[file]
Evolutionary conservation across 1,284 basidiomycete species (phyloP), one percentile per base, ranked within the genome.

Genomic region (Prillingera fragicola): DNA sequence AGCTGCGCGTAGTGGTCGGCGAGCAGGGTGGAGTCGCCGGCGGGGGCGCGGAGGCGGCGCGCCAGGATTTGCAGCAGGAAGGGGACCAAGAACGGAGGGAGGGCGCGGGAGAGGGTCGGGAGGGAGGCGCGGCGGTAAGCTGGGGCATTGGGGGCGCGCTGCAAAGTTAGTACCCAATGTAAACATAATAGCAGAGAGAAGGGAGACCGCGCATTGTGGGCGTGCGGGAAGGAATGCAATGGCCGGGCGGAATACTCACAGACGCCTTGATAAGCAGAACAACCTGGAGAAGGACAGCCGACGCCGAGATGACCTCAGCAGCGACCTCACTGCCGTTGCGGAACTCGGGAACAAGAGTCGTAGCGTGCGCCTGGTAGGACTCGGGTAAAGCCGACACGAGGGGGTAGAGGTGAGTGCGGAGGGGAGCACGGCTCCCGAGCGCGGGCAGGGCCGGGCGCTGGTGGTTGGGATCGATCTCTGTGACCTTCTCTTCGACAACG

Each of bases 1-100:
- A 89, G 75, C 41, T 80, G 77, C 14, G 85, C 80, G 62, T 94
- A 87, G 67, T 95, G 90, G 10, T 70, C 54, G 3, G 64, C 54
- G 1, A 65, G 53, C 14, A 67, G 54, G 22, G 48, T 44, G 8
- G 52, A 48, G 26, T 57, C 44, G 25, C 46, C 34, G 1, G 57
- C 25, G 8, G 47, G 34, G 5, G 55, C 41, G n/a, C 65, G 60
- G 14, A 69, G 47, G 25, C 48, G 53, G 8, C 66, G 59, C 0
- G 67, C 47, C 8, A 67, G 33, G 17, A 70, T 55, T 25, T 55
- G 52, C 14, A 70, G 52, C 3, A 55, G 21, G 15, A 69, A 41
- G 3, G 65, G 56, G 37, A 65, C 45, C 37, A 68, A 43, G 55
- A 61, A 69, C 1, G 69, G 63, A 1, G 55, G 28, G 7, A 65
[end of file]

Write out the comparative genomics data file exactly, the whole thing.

Evolutionary conservation across 1,284 basidiomycete species (phyloP), one percentile per base, ranked within the genome.

Genomic region (Prillingera fragicola): DNA sequence AGCTGCGCGTAGTGGTCGGCGAGCAGGGTGGAGTCGCCGGCGGGGGCGCGGAGGCGGCGCGCCAGGATTTGCAGCAGGAAGGGGACCAAGAACGGAGGGAGGGCGCGGGAGAGGGTCGGGAGGGAGGCGCGGCGGTAAGCTGGGGCATTGGGGGCGCGCTGCAAAGTTAGTACCCAATGTAAACATAATAGCAGAGAGAAGGGAGACCGCGCATTGTGGGCGTGCGGGAAGGAATGCAATGGCCGGGCGGAATACTCACAGACGCCTTGATAAGCAGAACAACCTGGAGAAGGACAGCCGACGCCGAGATGACCTCAGCAGCGACCTCACTGCCGTTGCGGAACTCGGGAACAAGAGTCGTAGCGTGCGCCTGGTAGGACTCGGGTAAAGCCGACACGAGGGGGTAGAGGTGAGTGCGGAGGGGAGCACGGCTCCCGAGCGCGGGCAGGGCCGGGCGCTGGTGGTTGGGATCGATCTCTGTGACCTTCTCTTCGACAACG

Each of bases 1-100:
- A 89, G 75, C 41, T 80, G 77, C 14, G 85, C 80, G 62, T 94
- A 87, G 67, T 95, G 90, G 10, T 70, C 54, G 3, G 64, C 54
- G 1, A 65, G 53, C 14, A 67, G 54, G 22, G 48, T 44, G 8
- G 52, A 48, G 26, T 57, C 44, G 25, C 46, C 34, G 1, G 57
- C 25, G 8, G 47, G 34, G 5, G 55, C 41, G n/a, C 65, G 60
- G 14, A 69, G 47, G 25, C 48, G 53, G 8, C 66, G 59, C 0
- G 67, C 47, C 8, A 67, G 33, G 17, A 70, T 55, T 25, T 55
- G 52, C 14, A 70, G 52, C 3, A 55, G 21, G 15, A 69, A 41
- G 3, G 65, G 56, G 37, A 65, C 45, C 37, A 68, A 43, G 55
- A 61, A 69, C 1, G 69, G 63, A 1, G 55, G 28, G 7, A 65